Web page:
The Remembrance of Slavery in Material Culture

James Walvin, Professor of History Emeritus at the University of York, discusses how traces of slavery are often overlooked in the material culture we value, from porcelain sugar bowls to mahogany tables.

Jamaica and the British Empire after the Morant Bay Rebellion

Christienna Fryar, an Assistant Professor of History at SUNY Buffalo State and a visiting fellow at the Gilder Lehrman Center, discusses post-emancipation Jamaica, an era that scholars of British imperial history have defined as the three decades between full freedom in the 1830s and the Morant Bay Rebellion in 1865. Professor Fryer uses a series of particular disasters on the island to examine the British colonial administration’s response to key moments in the history of post-emancipation Jamaica. She suggests that emancipation was a much longer and less clearly defined process than typically understood.

Voting Rights and Voter Suppression in North Carolina 

Isela Gutierrez, the Associate Research Director for Democracy North Carolina and a speaker on the Gilder Lehrman Center’s “Right to Vote” panel discussion, talks about her organization’s work to protect the citizens of North Carolina against legislative actions and court decisions designed to abridge the right to vote, and what those struggles portend regarding the struggle to protect voting rights nationally.

The Moral Economy of Low Wage Women’s Work in the Global Anti-Trafficking Movement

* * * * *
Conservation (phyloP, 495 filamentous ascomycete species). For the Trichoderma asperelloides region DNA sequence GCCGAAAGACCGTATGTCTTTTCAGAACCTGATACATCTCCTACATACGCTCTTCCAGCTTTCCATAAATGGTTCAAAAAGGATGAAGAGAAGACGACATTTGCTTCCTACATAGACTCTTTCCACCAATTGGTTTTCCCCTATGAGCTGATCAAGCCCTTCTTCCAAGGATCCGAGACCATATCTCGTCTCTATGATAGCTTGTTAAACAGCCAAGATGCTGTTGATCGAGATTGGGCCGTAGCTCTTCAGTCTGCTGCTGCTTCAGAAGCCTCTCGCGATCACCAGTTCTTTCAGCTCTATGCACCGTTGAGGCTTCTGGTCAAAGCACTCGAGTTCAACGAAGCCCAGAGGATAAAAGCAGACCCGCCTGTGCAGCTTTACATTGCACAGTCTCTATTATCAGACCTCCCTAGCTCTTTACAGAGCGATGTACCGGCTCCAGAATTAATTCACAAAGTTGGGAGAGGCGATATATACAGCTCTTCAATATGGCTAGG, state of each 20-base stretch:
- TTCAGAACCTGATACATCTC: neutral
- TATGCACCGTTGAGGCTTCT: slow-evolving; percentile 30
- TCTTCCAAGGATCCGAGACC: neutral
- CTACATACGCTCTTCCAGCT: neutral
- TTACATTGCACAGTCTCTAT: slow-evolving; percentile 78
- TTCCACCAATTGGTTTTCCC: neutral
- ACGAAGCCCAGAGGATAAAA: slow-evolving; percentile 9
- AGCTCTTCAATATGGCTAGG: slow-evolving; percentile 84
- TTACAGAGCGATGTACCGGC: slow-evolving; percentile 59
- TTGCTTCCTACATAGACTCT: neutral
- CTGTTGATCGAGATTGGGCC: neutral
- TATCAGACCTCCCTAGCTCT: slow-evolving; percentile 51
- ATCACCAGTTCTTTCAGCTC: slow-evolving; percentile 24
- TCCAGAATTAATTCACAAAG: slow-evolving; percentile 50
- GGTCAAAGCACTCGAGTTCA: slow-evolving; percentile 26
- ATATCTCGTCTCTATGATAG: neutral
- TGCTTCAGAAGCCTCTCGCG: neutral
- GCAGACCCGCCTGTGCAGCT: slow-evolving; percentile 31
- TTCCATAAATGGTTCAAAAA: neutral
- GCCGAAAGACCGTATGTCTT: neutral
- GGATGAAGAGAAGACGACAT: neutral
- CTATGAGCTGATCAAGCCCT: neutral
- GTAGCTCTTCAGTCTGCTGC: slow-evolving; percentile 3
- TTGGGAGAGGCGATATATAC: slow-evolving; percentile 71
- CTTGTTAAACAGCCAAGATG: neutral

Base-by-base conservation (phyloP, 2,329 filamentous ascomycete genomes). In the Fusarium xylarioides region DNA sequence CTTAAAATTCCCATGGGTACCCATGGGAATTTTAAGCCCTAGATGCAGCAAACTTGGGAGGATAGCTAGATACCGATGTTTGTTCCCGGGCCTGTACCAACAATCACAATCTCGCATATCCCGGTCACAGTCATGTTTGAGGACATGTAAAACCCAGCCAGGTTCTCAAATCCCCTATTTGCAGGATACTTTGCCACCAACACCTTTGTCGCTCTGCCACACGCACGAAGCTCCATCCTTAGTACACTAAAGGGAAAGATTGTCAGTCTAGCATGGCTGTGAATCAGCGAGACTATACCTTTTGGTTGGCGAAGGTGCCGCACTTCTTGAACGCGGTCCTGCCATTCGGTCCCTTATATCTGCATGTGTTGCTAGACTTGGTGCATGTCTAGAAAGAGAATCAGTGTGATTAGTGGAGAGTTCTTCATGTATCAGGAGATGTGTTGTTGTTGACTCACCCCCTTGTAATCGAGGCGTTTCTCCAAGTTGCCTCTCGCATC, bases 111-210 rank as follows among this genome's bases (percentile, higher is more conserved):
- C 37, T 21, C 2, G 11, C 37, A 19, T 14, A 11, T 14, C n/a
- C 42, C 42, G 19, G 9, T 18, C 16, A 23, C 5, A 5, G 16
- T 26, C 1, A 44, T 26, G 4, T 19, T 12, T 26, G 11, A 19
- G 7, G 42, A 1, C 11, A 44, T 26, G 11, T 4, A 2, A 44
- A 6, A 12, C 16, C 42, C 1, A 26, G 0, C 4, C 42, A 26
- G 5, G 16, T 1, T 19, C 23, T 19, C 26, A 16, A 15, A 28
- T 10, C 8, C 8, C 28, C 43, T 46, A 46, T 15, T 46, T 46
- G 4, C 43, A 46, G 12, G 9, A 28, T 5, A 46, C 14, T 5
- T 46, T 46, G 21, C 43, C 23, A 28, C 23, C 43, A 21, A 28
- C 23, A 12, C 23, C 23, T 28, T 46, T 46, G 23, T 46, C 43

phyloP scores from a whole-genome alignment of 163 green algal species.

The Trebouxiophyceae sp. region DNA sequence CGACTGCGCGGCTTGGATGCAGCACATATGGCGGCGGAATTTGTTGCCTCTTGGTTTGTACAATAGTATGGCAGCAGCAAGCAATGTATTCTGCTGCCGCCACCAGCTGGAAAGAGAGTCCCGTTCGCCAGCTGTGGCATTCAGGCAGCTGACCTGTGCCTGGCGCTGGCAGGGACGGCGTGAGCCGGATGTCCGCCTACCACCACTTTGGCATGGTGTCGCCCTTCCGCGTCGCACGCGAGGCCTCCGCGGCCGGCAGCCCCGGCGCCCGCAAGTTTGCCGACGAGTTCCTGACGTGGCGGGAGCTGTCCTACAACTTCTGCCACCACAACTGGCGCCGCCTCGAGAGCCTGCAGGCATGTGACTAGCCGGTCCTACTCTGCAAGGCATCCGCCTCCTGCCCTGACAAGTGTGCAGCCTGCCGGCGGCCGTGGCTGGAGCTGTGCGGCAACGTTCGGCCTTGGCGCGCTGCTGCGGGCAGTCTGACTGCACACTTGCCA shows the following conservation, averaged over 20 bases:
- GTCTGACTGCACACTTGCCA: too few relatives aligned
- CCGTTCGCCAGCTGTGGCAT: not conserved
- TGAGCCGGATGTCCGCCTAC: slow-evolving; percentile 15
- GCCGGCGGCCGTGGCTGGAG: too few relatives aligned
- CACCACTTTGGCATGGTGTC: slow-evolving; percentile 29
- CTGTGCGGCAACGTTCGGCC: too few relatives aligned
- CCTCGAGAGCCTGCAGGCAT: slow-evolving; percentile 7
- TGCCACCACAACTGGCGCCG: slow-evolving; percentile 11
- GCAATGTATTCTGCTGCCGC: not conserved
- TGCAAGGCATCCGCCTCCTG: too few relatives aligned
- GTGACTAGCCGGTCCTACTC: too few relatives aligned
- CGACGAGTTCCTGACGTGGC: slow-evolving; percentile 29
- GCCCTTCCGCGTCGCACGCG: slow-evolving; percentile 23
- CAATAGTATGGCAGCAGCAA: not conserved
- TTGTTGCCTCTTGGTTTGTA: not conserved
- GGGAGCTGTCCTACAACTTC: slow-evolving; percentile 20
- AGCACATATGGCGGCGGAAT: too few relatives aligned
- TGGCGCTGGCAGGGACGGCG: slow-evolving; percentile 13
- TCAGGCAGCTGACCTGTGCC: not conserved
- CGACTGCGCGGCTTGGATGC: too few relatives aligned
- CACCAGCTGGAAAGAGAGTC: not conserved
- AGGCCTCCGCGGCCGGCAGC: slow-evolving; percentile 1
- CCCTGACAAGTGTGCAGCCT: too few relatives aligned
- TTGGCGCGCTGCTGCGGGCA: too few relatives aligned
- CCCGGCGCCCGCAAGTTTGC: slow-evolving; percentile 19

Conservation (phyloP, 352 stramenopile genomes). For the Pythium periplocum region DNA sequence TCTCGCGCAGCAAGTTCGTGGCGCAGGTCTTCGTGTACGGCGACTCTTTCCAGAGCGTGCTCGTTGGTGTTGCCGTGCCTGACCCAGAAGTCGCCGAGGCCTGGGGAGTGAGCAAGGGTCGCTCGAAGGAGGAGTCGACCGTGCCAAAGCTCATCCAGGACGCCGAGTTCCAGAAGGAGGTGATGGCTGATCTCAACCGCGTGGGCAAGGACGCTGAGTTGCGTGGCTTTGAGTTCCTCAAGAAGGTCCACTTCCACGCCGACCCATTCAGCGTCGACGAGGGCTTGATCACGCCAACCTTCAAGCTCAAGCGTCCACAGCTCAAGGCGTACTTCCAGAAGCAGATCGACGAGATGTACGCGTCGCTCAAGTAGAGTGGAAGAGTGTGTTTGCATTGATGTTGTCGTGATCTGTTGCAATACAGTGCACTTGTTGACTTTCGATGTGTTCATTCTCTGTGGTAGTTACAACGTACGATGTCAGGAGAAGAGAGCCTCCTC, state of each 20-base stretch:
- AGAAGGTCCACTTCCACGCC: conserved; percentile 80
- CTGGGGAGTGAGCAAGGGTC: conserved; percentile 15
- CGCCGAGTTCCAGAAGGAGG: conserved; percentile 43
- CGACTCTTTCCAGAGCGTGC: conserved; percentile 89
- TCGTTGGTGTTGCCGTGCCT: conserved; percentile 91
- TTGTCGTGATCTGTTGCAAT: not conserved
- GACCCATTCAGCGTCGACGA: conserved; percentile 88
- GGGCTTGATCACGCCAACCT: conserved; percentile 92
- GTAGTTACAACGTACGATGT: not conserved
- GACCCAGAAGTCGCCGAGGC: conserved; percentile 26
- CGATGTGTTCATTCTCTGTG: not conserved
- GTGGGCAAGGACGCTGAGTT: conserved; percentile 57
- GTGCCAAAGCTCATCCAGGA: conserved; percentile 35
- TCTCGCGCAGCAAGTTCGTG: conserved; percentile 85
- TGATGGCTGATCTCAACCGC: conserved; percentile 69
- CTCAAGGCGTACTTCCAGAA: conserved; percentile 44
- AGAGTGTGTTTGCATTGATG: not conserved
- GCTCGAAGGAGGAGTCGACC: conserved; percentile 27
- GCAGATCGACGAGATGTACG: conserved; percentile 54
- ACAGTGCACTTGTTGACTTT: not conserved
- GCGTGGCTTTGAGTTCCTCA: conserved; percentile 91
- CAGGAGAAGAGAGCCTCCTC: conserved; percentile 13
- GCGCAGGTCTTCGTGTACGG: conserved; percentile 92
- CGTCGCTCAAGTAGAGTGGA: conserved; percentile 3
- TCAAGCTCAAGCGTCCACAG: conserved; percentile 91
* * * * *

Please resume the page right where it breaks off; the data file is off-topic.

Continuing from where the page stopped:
Elena Shih, an Assistant Professor of American Studies and Ethnic Studies at Brown University and a visiting fellow at the Gilder Lehrman Center, speaks about her work on human trafficking rescue efforts and the politics of labor, gender, and sexuality. Drawing on ethnographic fieldwork in China, Thailand, and the United States, Professor Shih argues that rescue programs create a transnational moral economy of low-wage women’s work, replacing traditional wage labor with affective commitments between First World rescuers and their “victims”.

Challenging the Legacy of Racial Inequality in America: the Work of the Equal Justice Initiative

David Blight speaks with Bryan Stevenson, the founding director of the Equal Justice Initiative and the author of Just Mercy: A Story of Justice and Redemption. Mr. Stevenson was here at Yale University to give the annual Parks-King Lecture at the Yale Divinity School. 

Mr. Stevenson is a widely acclaimed public interest lawyer who has dedicated his career to helping the poor, the incarcerated and the condemned.   Under his leadership, EJI has won major legal challenges eliminating excessive and unfair sentencing, exonerating innocent death row prisoners, confronting abuse of the incarcerated and the mentally ill and aiding children prosecuted as adults.  Mr. Stevenson has successfully argued several cases in the United States Supreme Court and recently won an historic ruling that mandatory life-without-parole sentences for all children 17 or younger are unconstitutional.

Antislavery Sentiments and Experiences of African-Canadians During the Civil War Era 

Mathias Rodorff, a PhD candidate at the University of Munich and a visiting fellow at the Gilder Lehrman Center, discusses his current work, which investigates why Nova Scotian newspapers paid such close attention to the contest in the United States over issues of slavery, emancipation, and equality while never considering how these issues might have played out in their province. Rodorff considers this in the context of other domestic events, like the heated debates over Nova Scotia’s role in the Canadian Confederation